Frame Rate Conversion Simplified
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Frame Rate Conversion Simplified

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Point 360 IVC DIGITAL FILM CENTERFrame Rate Conversion SimplifiedJim James, Chief 
Engineer, IVCWhy So Many Frame Rates?Motion pictures, whether film or television, are 
nothing more than a series of rapidly changing still images, or frames. The faster they 
change the smoother the motion. A long time ago it was determined that 24 frames per second 
was acceptable for motion, but left a noticeable flicker due to the screen going dark each 
time a frame was pulled into place. By putting a two bladed rotating shutter in the 
projector to create a flicker rate of 48 frames per second the illusion of a steady moving 
picture was created. When the NTSC television standard was created a frame rate of 30 
frames per second was selected because it was half the electrical line rate of 60Hz. To 
avoid flicker it was necessary to create an effective frame rate of 60 frames per second, 
but the technology of the time could not transmit that much information that fast. The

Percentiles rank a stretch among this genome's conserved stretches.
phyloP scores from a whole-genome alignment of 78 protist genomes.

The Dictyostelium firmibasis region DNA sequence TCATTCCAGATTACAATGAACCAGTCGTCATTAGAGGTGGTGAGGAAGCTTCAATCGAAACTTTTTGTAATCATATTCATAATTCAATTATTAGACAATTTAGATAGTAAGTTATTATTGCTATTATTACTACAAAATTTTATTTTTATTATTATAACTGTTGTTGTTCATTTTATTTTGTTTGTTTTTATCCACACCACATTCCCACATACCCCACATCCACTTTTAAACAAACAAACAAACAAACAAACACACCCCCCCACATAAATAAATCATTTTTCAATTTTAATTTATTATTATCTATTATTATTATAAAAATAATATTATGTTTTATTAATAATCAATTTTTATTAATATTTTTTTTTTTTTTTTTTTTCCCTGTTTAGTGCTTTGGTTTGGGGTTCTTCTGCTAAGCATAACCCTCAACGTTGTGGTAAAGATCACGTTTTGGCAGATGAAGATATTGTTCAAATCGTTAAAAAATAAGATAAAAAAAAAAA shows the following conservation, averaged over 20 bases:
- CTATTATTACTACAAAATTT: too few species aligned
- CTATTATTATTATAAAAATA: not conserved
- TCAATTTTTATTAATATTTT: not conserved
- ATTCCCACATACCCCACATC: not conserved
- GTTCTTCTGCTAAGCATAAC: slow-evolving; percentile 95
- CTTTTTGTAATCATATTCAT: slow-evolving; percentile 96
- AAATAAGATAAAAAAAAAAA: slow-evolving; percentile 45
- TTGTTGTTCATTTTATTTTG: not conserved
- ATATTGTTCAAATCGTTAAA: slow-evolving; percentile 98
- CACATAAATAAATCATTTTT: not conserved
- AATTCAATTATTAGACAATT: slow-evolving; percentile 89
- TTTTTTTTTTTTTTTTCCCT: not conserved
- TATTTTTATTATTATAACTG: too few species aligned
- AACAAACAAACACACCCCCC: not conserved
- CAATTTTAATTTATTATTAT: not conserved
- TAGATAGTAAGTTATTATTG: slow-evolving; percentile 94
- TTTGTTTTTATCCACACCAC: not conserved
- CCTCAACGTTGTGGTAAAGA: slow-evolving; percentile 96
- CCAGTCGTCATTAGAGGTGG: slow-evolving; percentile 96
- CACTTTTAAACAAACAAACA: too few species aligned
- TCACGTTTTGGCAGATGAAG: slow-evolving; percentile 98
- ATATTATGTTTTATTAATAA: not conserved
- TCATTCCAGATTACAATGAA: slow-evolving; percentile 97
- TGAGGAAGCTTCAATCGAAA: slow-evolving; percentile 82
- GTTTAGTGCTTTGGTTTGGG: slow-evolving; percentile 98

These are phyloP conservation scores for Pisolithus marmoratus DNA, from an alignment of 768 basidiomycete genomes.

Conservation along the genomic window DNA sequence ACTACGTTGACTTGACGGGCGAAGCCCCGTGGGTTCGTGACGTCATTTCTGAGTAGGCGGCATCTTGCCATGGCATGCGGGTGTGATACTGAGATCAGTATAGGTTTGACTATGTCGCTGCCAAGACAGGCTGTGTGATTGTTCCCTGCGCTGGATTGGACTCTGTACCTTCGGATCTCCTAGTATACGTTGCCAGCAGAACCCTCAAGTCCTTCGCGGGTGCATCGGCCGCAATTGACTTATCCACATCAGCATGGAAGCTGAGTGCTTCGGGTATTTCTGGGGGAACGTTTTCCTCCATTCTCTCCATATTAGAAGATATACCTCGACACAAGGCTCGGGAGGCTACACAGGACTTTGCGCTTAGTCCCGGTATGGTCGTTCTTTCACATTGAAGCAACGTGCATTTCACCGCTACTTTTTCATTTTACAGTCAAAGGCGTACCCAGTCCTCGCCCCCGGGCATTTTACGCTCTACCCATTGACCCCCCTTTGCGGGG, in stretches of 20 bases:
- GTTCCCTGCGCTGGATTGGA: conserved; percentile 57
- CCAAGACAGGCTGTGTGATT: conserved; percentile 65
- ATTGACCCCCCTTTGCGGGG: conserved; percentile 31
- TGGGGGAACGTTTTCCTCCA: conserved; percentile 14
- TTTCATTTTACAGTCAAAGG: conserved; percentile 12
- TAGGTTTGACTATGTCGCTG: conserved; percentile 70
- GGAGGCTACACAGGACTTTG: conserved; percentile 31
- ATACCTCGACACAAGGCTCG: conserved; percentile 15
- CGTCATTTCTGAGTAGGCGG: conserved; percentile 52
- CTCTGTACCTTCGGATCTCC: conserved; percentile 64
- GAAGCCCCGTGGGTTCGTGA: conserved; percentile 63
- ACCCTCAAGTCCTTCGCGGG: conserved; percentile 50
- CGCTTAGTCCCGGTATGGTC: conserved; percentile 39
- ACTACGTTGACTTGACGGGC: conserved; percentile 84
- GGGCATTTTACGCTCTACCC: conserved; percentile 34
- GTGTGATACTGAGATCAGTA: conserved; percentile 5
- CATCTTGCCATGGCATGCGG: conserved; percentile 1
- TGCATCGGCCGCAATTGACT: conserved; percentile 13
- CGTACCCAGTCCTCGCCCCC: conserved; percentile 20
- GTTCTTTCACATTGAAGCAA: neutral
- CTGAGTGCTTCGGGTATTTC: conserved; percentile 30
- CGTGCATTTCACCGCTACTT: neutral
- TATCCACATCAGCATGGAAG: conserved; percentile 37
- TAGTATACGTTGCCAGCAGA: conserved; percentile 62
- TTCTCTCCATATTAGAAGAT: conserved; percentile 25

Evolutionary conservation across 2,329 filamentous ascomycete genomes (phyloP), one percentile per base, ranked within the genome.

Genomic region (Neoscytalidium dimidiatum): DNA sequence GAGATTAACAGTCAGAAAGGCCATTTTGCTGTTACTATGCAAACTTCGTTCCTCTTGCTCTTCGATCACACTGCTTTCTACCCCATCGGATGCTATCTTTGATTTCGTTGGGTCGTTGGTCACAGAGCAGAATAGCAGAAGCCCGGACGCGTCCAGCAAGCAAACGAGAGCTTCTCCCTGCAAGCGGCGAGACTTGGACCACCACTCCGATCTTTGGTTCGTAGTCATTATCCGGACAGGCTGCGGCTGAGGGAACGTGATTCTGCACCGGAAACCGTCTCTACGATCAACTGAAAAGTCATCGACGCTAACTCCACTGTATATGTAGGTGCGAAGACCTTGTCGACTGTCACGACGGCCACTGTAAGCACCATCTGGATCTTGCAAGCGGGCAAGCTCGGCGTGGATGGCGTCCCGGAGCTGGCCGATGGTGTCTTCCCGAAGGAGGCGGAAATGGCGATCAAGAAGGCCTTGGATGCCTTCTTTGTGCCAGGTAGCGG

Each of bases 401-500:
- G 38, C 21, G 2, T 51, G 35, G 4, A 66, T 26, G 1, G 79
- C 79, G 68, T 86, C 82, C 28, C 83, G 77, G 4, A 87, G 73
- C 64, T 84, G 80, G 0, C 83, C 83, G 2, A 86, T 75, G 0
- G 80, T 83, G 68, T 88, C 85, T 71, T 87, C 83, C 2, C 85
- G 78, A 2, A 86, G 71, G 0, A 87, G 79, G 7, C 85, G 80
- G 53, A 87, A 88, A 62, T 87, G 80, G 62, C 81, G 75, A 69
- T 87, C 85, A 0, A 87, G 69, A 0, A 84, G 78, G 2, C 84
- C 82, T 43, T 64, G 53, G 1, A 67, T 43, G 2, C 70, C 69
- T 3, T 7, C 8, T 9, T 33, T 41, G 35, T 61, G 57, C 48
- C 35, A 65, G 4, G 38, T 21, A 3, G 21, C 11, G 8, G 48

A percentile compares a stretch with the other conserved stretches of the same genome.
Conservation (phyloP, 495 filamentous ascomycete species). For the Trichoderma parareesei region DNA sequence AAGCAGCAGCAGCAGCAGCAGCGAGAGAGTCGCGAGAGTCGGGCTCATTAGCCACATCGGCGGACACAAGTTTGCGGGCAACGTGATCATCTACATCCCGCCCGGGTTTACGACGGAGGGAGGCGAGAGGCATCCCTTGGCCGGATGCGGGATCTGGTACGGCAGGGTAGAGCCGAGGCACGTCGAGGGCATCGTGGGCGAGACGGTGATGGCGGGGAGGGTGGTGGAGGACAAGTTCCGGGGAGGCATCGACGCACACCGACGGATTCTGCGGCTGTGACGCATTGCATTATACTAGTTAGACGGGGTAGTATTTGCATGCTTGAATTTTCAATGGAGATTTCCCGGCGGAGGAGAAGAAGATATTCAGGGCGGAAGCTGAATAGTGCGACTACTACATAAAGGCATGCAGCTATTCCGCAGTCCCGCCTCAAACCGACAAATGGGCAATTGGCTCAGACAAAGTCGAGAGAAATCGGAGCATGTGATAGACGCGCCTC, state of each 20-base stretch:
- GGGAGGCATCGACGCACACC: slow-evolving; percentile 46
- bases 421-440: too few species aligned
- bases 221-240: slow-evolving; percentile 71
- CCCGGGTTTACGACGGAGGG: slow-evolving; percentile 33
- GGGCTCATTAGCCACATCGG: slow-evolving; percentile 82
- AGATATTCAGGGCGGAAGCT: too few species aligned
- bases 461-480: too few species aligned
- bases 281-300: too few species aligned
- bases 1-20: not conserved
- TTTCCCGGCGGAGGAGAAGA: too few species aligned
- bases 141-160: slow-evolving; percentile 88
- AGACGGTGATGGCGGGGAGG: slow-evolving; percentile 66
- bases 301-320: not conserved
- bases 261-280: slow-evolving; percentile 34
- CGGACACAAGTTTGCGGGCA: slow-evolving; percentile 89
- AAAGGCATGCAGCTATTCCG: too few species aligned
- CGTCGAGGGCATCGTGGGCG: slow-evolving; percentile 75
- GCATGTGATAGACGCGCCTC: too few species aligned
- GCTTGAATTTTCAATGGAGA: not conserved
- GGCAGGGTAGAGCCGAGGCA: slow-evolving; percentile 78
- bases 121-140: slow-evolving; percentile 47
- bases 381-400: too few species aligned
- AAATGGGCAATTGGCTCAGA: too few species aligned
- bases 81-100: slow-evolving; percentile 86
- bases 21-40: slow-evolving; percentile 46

solution was to first scan only the odd lines, then the even ones, dividing the picture in 
half as two interlaced fields. The result of this is a full resolution image if an object 
is standing still, but two slightly offset versions of the object if it is in motion. When 
color was added it was necessary to adjust the frame rate slightly to prevent the color 
information from interfering with the audio carrier in a television broadcast signal. Thus 
the frame rate for NTSC became 29.97.In Europe the electrical line rate is 50Hz, so the PAL 
standard set the frame rate at 25 frames per second, and like America used interlacing to 
gain a flicker rate of 50 fields per second. Fortunately PAL did not have a problem between 
color and audio, so PAL still runs at 50 fields per second.An example of a soccer ball in 
motionWhen a committee was formed to set a standard for high definition television 
they decided not to set one standard, but allow many. The 29.97 interlaced frame rate was 
preserved for compatibility with existing systems, and even frame rates (30 & 60) were 
added as well. In addition, progressive rates, where the entire frame is sent together, 
were added. Thus 29.97 progressive, 30 progressive, 59.94 progressive, and 60 frame 
progressive were added to the mix. Later the obvious step of adding a high definition 
standard that matched film was taken and 24 and 23.98 progressive were added. (23.98 has 
the same offset from 24 as 29.97 has from 30 and was necessary to be compatible with NTSC.) 
In PA
Converting Between Frame RatesSome conversions are easy. Converting between 24 and 25 just 
requires speeding up or slowing down the source by around 4% (Audio may require separate 
pitch and data-rate conversion). Converting between fractionally adjacent speeds (59.97 to 
60) is even easier. Converting a slower frame rate to a faster one requires duplicating 
frames or fields. People have been transferring film to video for a long time. For NTSC the